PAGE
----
Global Ambitions

 
 
By eweek  |  Posted 2005-06-17 Email Print this article Print
 
 
 
 
 
 
 


Can you talk about Gateways global ambitions? We will create an opportunity for us to move into international markets in the commercial area when we choose to do that.
Our first step is to do business, to create commerce, and top-of-mind awareness in any foreign market. Weve elected to do that with retail.
Well be able to establish a beachhead in markets that make sense for us internationally and when we choose—when we have the time and the capabilities—we can always move into the direct space. Dell and HP certainly see the international market, particularly the emerging markets like eastern Europe and Asia, as keys to their future growth. Do you share that point of view? No, not at all. If you own technology, and youre a monopoly, or close to a monopoly, like Intel [Corp.] and Microsoft [Corp.], your margins are set, so any new markets generates more volume for you, and a lot of profits.
For a PC brand in an emerging market, you definitely have limitations on being able to sell a particular mix. In fact, in emerging markets, you typically sell in a very low-margin, low-end mix because they just dont have a lot of money. So what youre saying is that there is sufficient business that can be grabbed in the domestic market? Yes. We have to be able to win in our back yard before we start venturing beyond that. Theres plenty of opportunity here. Is that opportunity growing your own base or taking form competitors? And who among your competitors is most vulnerable? Theres a two-pronged strategy. The first is, we want to grow our base. We use the term "to spider," to kind of grow within an account. So you get a beachhead in an account, then you reference-sell from that site to another site to another site to different decision makers in that same account. And its cheaper to grow inside a base, or develop a base, than to acquire a new customer. That being said, our efforts are around development. However, there are definitely selected, very targeted acquisition opportunities we go after. In a marketplace where youre seeing consolidation, especially in the government area—the consolidation of bulk buys, where individual agencies are now being forced at the state level and the federal level to buy as one—you clearly have to go after that business. So both of those are our strategies. Then among your competitors, whos vulnerable? Who can you take business from? This is a very tough industry. I wouldnt say that anyone is vulnerable or that anyones easy to take. We look at them on a situation-by-situation basis. When you move into an acquisition environment, you have to create a discontinuity in the market, through either price, technology or relationships. Those are the three easiest ways to do it. So you look at any given customer and say, "Can I create a discontinuity?" If I cant, theyll move on to find someone else. So if we have a great relationship, or weve been building relationships, those are the situations we go after. But nobodys easy out there, whether its Dell or HP or IBM/Lenovo, theyre all tough to beat on their home field. Over the past 15 months, youve done a lot of streamlining of your product lines. Do you expect to continue that, or are you where you want to be? No, I think right now youre seeing the strongest lineup that Gateways ever offered to our targeted markets. Youre going to see additional products during this year that focus on the professional market. Well be introducing the replacement for the M275 and our Tablet PC shortly. Well be working on a sub-four-pound notebook that well roll out sometime next year. Youre going to see more products targeted especially at the professional marketplace. There also will be an upgrade to our Profile all-in-one that well be rolling out at the end of the year, and weve got a brand-new server line thats been very successful. Looking forward, what do you see as the key challenges for Gateway over the next six to 12 months? Its convincing more customers that they should give us an opportunity to sell them something. Thats number one. Number two is delivering high-quality products in a timely fashion. Number three is being able to service their needs if there is an issue with the product. Thats what were focused on. Three basic things. Real basic stuff. Were not working on anything fancy right now. Check out eWEEK.coms for the latest news in desktop and notebook computing.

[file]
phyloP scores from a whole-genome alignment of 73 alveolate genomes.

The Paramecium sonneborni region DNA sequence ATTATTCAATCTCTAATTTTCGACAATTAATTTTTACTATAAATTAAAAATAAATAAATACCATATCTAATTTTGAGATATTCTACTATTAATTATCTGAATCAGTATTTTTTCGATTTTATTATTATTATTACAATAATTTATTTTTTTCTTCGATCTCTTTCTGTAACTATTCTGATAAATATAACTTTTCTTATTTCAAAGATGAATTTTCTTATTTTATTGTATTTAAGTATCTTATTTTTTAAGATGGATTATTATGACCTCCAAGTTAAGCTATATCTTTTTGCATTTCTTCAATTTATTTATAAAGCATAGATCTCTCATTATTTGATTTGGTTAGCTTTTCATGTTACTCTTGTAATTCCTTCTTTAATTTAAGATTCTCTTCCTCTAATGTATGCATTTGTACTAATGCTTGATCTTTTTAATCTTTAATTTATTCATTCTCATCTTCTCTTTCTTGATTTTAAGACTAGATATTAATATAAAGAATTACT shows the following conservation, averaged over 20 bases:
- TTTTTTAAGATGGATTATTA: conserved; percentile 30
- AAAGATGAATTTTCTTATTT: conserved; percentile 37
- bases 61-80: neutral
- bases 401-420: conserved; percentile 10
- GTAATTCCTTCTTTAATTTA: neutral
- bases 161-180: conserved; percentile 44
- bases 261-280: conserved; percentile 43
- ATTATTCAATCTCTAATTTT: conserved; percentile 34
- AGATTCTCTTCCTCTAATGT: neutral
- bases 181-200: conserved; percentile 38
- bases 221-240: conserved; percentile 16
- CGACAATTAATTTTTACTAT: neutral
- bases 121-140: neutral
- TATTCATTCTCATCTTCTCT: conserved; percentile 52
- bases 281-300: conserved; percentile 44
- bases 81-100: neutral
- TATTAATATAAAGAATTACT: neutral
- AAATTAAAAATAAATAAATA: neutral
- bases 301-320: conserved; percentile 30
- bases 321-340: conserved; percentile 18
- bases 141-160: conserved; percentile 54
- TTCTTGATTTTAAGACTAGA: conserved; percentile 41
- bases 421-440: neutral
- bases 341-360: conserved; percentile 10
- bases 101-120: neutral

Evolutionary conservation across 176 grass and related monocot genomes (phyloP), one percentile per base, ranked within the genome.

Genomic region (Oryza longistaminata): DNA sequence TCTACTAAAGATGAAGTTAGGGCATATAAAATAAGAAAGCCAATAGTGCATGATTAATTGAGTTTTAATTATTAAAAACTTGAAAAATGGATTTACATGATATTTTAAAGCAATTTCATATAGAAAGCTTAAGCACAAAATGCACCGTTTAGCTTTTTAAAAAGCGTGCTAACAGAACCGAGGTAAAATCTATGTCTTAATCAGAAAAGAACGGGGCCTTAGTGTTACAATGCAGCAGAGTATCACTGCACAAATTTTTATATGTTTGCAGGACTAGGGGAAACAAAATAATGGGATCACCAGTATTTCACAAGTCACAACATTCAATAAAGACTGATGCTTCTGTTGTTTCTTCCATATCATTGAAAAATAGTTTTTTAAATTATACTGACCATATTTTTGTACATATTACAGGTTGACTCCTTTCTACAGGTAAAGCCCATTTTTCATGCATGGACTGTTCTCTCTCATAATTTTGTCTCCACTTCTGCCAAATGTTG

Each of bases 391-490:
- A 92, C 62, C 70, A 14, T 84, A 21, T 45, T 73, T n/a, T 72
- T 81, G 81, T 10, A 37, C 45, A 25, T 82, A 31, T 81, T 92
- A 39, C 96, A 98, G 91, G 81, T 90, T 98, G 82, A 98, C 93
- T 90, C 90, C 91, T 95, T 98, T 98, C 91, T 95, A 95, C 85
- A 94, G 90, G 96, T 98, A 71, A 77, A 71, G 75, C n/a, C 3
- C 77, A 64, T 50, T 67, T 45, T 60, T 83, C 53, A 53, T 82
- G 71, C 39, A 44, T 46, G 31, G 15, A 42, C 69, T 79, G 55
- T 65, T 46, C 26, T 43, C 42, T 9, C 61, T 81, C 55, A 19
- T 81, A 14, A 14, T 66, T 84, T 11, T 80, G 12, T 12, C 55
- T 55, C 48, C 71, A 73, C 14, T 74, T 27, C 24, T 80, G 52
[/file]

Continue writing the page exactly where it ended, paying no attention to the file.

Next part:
Submit a Comment

Loading Comments...
 
Manage your Newsletters: Login   Register My Newsletters























 
 
 
 
 
 
 
 
 
 
 
Close
Thanks for your registration, follow us on our social networks to keep up-to-date
Rocket Fuel